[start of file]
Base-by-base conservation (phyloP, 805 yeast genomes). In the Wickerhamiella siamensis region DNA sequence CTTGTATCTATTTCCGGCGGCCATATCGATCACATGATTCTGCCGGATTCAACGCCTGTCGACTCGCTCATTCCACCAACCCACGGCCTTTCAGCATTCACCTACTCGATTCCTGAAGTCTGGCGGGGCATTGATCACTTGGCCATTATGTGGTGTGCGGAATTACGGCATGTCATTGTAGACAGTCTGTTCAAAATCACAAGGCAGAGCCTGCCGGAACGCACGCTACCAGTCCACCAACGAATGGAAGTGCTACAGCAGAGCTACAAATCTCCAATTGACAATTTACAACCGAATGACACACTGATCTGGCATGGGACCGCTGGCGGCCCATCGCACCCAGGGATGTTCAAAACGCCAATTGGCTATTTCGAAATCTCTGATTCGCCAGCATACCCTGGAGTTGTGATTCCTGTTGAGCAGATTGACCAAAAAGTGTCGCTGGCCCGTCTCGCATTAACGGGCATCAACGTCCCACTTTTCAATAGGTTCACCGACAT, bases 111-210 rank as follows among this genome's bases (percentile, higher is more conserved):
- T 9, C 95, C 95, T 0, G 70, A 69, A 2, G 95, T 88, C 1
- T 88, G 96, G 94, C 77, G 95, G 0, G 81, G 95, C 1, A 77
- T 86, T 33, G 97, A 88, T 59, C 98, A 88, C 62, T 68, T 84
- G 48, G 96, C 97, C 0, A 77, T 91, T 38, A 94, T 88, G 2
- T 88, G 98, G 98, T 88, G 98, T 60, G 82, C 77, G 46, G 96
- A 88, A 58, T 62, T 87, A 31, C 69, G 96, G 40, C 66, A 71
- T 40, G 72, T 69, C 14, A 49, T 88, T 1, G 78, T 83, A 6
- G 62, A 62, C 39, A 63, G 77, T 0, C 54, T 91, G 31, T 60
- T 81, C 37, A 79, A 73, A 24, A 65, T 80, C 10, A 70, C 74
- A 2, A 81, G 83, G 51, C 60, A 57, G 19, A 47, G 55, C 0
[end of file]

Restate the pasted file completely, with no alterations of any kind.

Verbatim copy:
Base-by-base conservation (phyloP, 805 yeast genomes). In the Wickerhamiella siamensis region DNA sequence CTTGTATCTATTTCCGGCGGCCATATCGATCACATGATTCTGCCGGATTCAACGCCTGTCGACTCGCTCATTCCACCAACCCACGGCCTTTCAGCATTCACCTACTCGATTCCTGAAGTCTGGCGGGGCATTGATCACTTGGCCATTATGTGGTGTGCGGAATTACGGCATGTCATTGTAGACAGTCTGTTCAAAATCACAAGGCAGAGCCTGCCGGAACGCACGCTACCAGTCCACCAACGAATGGAAGTGCTACAGCAGAGCTACAAATCTCCAATTGACAATTTACAACCGAATGACACACTGATCTGGCATGGGACCGCTGGCGGCCCATCGCACCCAGGGATGTTCAAAACGCCAATTGGCTATTTCGAAATCTCTGATTCGCCAGCATACCCTGGAGTTGTGATTCCTGTTGAGCAGATTGACCAAAAAGTGTCGCTGGCCCGTCTCGCATTAACGGGCATCAACGTCCCACTTTTCAATAGGTTCACCGACAT, bases 111-210 rank as follows among this genome's bases (percentile, higher is more conserved):
- T 9, C 95, C 95, T 0, G 70, A 69, A 2, G 95, T 88, C 1
- T 88, G 96, G 94, C 77, G 95, G 0, G 81, G 95, C 1, A 77
- T 86, T 33, G 97, A 88, T 59, C 98, A 88, C 62, T 68, T 84
- G 48, G 96, C 97, C 0, A 77, T 91, T 38, A 94, T 88, G 2
- T 88, G 98, G 98, T 88, G 98, T 60, G 82, C 77, G 46, G 96
- A 88, A 58, T 62, T 87, A 31, C 69, G 96, G 40, C 66, A 71
- T 40, G 72, T 69, C 14, A 49, T 88, T 1, G 78, T 83, A 6
- G 62, A 62, C 39, A 63, G 77, T 0, C 54, T 91, G 31, T 60
- T 81, C 37, A 79, A 73, A 24, A 65, T 80, C 10, A 70, C 74
- A 2, A 81, G 83, G 51, C 60, A 57, G 19, A 47, G 55, C 0